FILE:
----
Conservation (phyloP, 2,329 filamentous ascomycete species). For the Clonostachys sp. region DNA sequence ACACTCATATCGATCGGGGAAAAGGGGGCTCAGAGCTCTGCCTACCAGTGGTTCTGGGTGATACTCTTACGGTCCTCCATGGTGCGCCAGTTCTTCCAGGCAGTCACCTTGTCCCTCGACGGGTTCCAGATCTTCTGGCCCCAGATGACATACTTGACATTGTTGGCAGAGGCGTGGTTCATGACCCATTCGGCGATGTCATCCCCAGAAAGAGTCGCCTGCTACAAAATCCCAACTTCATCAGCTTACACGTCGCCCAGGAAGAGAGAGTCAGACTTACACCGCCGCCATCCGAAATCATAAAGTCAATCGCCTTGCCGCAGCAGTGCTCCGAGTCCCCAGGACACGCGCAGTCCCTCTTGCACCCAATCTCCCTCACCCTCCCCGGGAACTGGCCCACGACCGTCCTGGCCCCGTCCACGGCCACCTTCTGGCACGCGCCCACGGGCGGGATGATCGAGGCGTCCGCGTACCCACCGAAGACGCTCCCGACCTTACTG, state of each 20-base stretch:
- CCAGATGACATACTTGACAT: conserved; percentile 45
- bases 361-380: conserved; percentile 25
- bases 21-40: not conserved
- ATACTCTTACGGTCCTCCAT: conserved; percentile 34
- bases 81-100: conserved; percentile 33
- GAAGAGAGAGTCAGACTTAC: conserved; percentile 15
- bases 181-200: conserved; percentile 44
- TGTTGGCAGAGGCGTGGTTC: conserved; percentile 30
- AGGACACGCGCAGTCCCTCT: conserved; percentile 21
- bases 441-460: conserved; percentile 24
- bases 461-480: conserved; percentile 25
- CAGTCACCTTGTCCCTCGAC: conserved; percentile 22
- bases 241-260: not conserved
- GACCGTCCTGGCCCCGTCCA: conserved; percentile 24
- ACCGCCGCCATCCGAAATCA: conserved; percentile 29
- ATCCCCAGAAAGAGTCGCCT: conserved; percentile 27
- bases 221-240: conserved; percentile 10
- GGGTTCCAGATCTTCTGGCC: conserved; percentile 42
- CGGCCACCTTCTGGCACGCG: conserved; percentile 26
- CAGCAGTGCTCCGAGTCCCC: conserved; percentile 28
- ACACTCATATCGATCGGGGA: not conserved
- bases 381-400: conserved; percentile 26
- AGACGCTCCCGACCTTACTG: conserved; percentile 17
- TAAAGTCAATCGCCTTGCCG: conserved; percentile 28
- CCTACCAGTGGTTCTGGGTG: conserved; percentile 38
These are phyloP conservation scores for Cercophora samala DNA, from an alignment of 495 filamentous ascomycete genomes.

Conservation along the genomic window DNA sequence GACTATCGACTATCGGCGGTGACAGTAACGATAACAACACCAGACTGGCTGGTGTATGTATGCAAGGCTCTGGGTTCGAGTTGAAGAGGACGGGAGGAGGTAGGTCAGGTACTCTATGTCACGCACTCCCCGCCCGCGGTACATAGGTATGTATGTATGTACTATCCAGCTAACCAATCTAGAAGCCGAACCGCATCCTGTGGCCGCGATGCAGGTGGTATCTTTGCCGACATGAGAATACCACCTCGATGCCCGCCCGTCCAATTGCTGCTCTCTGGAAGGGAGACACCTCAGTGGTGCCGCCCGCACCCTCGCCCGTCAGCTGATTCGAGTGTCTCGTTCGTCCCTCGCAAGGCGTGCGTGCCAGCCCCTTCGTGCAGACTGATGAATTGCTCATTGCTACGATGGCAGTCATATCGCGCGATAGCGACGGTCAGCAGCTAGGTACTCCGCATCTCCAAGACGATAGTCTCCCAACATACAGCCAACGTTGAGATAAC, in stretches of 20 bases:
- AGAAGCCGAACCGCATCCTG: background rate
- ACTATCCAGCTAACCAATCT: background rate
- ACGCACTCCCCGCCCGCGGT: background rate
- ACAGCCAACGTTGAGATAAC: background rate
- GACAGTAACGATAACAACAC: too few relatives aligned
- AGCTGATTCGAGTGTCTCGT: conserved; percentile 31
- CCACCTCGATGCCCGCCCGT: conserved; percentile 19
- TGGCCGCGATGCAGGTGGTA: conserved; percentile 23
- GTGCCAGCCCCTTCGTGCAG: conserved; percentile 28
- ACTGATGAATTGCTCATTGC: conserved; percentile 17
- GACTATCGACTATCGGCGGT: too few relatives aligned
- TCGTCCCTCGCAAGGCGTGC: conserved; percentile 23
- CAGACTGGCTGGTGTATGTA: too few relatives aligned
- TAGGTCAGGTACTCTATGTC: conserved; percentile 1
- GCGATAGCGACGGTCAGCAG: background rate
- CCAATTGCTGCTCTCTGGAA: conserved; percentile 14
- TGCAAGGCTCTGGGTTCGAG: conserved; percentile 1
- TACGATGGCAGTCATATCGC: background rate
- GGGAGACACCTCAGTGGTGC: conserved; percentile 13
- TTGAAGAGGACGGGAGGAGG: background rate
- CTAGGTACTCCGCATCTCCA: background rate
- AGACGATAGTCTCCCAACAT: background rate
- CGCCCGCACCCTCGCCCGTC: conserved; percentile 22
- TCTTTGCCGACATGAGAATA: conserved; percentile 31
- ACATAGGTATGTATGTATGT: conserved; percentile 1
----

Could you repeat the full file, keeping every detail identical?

Conservation (phyloP, 2,329 filamentous ascomycete species). For the Clonostachys sp. region DNA sequence ACACTCATATCGATCGGGGAAAAGGGGGCTCAGAGCTCTGCCTACCAGTGGTTCTGGGTGATACTCTTACGGTCCTCCATGGTGCGCCAGTTCTTCCAGGCAGTCACCTTGTCCCTCGACGGGTTCCAGATCTTCTGGCCCCAGATGACATACTTGACATTGTTGGCAGAGGCGTGGTTCATGACCCATTCGGCGATGTCATCCCCAGAAAGAGTCGCCTGCTACAAAATCCCAACTTCATCAGCTTACACGTCGCCCAGGAAGAGAGAGTCAGACTTACACCGCCGCCATCCGAAATCATAAAGTCAATCGCCTTGCCGCAGCAGTGCTCCGAGTCCCCAGGACACGCGCAGTCCCTCTTGCACCCAATCTCCCTCACCCTCCCCGGGAACTGGCCCACGACCGTCCTGGCCCCGTCCACGGCCACCTTCTGGCACGCGCCCACGGGCGGGATGATCGAGGCGTCCGCGTACCCACCGAAGACGCTCCCGACCTTACTG, state of each 20-base stretch:
- CCAGATGACATACTTGACAT: conserved; percentile 45
- bases 361-380: conserved; percentile 25
- bases 21-40: not conserved
- ATACTCTTACGGTCCTCCAT: conserved; percentile 34
- bases 81-100: conserved; percentile 33
- GAAGAGAGAGTCAGACTTAC: conserved; percentile 15
- bases 181-200: conserved; percentile 44
- TGTTGGCAGAGGCGTGGTTC: conserved; percentile 30
- AGGACACGCGCAGTCCCTCT: conserved; percentile 21
- bases 441-460: conserved; percentile 24
- bases 461-480: conserved; percentile 25
- CAGTCACCTTGTCCCTCGAC: conserved; percentile 22
- bases 241-260: not conserved
- GACCGTCCTGGCCCCGTCCA: conserved; percentile 24
- ACCGCCGCCATCCGAAATCA: conserved; percentile 29
- ATCCCCAGAAAGAGTCGCCT: conserved; percentile 27
- bases 221-240: conserved; percentile 10
- GGGTTCCAGATCTTCTGGCC: conserved; percentile 42
- CGGCCACCTTCTGGCACGCG: conserved; percentile 26
- CAGCAGTGCTCCGAGTCCCC: conserved; percentile 28
- ACACTCATATCGATCGGGGA: not conserved
- bases 381-400: conserved; percentile 26
- AGACGCTCCCGACCTTACTG: conserved; percentile 17
- TAAAGTCAATCGCCTTGCCG: conserved; percentile 28
- CCTACCAGTGGTTCTGGGTG: conserved; percentile 38
These are phyloP conservation scores for Cercophora samala DNA, from an alignment of 495 filamentous ascomycete genomes.

Conservation along the genomic window DNA sequence GACTATCGACTATCGGCGGTGACAGTAACGATAACAACACCAGACTGGCTGGTGTATGTATGCAAGGCTCTGGGTTCGAGTTGAAGAGGACGGGAGGAGGTAGGTCAGGTACTCTATGTCACGCACTCCCCGCCCGCGGTACATAGGTATGTATGTATGTACTATCCAGCTAACCAATCTAGAAGCCGAACCGCATCCTGTGGCCGCGATGCAGGTGGTATCTTTGCCGACATGAGAATACCACCTCGATGCCCGCCCGTCCAATTGCTGCTCTCTGGAAGGGAGACACCTCAGTGGTGCCGCCCGCACCCTCGCCCGTCAGCTGATTCGAGTGTCTCGTTCGTCCCTCGCAAGGCGTGCGTGCCAGCCCCTTCGTGCAGACTGATGAATTGCTCATTGCTACGATGGCAGTCATATCGCGCGATAGCGACGGTCAGCAGCTAGGTACTCCGCATCTCCAAGACGATAGTCTCCCAACATACAGCCAACGTTGAGATAAC, in stretches of 20 bases:
- AGAAGCCGAACCGCATCCTG: background rate
- ACTATCCAGCTAACCAATCT: background rate
- ACGCACTCCCCGCCCGCGGT: background rate
- ACAGCCAACGTTGAGATAAC: background rate
- GACAGTAACGATAACAACAC: too few relatives aligned
- AGCTGATTCGAGTGTCTCGT: conserved; percentile 31
- CCACCTCGATGCCCGCCCGT: conserved; percentile 19
- TGGCCGCGATGCAGGTGGTA: conserved; percentile 23
- GTGCCAGCCCCTTCGTGCAG: conserved; percentile 28
- ACTGATGAATTGCTCATTGC: conserved; percentile 17
- GACTATCGACTATCGGCGGT: too few relatives aligned
- TCGTCCCTCGCAAGGCGTGC: conserved; percentile 23
- CAGACTGGCTGGTGTATGTA: too few relatives aligned
- TAGGTCAGGTACTCTATGTC: conserved; percentile 1
- GCGATAGCGACGGTCAGCAG: background rate
- CCAATTGCTGCTCTCTGGAA: conserved; percentile 14
- TGCAAGGCTCTGGGTTCGAG: conserved; percentile 1
- TACGATGGCAGTCATATCGC: background rate
- GGGAGACACCTCAGTGGTGC: conserved; percentile 13
- TTGAAGAGGACGGGAGGAGG: background rate
- CTAGGTACTCCGCATCTCCA: background rate
- AGACGATAGTCTCCCAACAT: background rate
- CGCCCGCACCCTCGCCCGTC: conserved; percentile 22
- TCTTTGCCGACATGAGAATA: conserved; percentile 31
- ACATAGGTATGTATGTATGT: conserved; percentile 1